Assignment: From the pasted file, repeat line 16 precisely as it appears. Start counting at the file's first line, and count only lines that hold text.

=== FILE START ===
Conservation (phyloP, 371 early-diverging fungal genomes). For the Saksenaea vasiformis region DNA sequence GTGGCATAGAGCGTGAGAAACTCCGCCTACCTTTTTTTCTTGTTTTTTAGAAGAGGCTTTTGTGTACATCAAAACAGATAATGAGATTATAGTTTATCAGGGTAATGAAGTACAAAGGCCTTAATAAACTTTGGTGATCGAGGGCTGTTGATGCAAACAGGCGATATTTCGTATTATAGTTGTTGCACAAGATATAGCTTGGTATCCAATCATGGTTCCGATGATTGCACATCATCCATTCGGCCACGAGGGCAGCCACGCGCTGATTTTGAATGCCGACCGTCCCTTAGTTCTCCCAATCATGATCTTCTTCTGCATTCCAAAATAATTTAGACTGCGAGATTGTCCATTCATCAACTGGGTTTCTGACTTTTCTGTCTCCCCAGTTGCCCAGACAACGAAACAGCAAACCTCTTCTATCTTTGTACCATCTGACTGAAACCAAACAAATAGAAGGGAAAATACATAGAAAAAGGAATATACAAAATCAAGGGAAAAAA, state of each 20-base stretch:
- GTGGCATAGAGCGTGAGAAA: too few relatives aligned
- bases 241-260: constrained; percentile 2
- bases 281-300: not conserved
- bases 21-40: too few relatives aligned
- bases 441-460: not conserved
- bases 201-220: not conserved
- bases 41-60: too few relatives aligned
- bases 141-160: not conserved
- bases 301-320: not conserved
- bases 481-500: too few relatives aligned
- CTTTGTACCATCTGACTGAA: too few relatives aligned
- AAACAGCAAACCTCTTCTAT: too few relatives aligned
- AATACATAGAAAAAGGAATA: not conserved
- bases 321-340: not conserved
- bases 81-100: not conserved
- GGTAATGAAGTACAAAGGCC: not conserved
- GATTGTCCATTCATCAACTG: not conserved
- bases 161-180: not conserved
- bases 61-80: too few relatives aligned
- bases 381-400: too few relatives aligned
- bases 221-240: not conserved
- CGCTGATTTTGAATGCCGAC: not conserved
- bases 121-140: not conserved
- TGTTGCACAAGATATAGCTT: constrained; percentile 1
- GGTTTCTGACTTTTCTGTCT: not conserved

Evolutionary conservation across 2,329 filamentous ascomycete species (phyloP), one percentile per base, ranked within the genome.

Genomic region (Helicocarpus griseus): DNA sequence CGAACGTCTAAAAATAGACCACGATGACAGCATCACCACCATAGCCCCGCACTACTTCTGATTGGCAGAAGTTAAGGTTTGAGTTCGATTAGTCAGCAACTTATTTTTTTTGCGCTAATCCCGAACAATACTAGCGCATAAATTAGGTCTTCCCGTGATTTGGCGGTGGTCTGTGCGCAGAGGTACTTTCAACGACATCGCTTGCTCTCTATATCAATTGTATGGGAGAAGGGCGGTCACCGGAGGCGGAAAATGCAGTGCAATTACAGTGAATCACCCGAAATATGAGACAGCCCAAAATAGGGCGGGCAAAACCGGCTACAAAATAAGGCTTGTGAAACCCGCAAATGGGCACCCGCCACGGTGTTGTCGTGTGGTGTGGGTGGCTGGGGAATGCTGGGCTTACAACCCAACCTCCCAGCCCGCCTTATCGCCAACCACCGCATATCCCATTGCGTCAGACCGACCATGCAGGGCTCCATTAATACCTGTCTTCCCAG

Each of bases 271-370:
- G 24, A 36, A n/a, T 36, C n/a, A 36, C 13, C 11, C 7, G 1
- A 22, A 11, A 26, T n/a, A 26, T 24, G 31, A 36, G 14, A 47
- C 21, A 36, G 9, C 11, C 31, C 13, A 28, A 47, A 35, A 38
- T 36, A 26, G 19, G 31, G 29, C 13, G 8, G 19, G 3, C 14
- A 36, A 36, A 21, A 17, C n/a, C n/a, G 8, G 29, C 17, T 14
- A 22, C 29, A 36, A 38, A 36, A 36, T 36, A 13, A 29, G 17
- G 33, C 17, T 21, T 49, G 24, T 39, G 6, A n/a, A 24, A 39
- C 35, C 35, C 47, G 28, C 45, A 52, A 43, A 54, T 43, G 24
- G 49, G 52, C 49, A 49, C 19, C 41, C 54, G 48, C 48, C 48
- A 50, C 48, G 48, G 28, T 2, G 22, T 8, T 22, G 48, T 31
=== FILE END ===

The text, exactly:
- bases 81-100: not conserved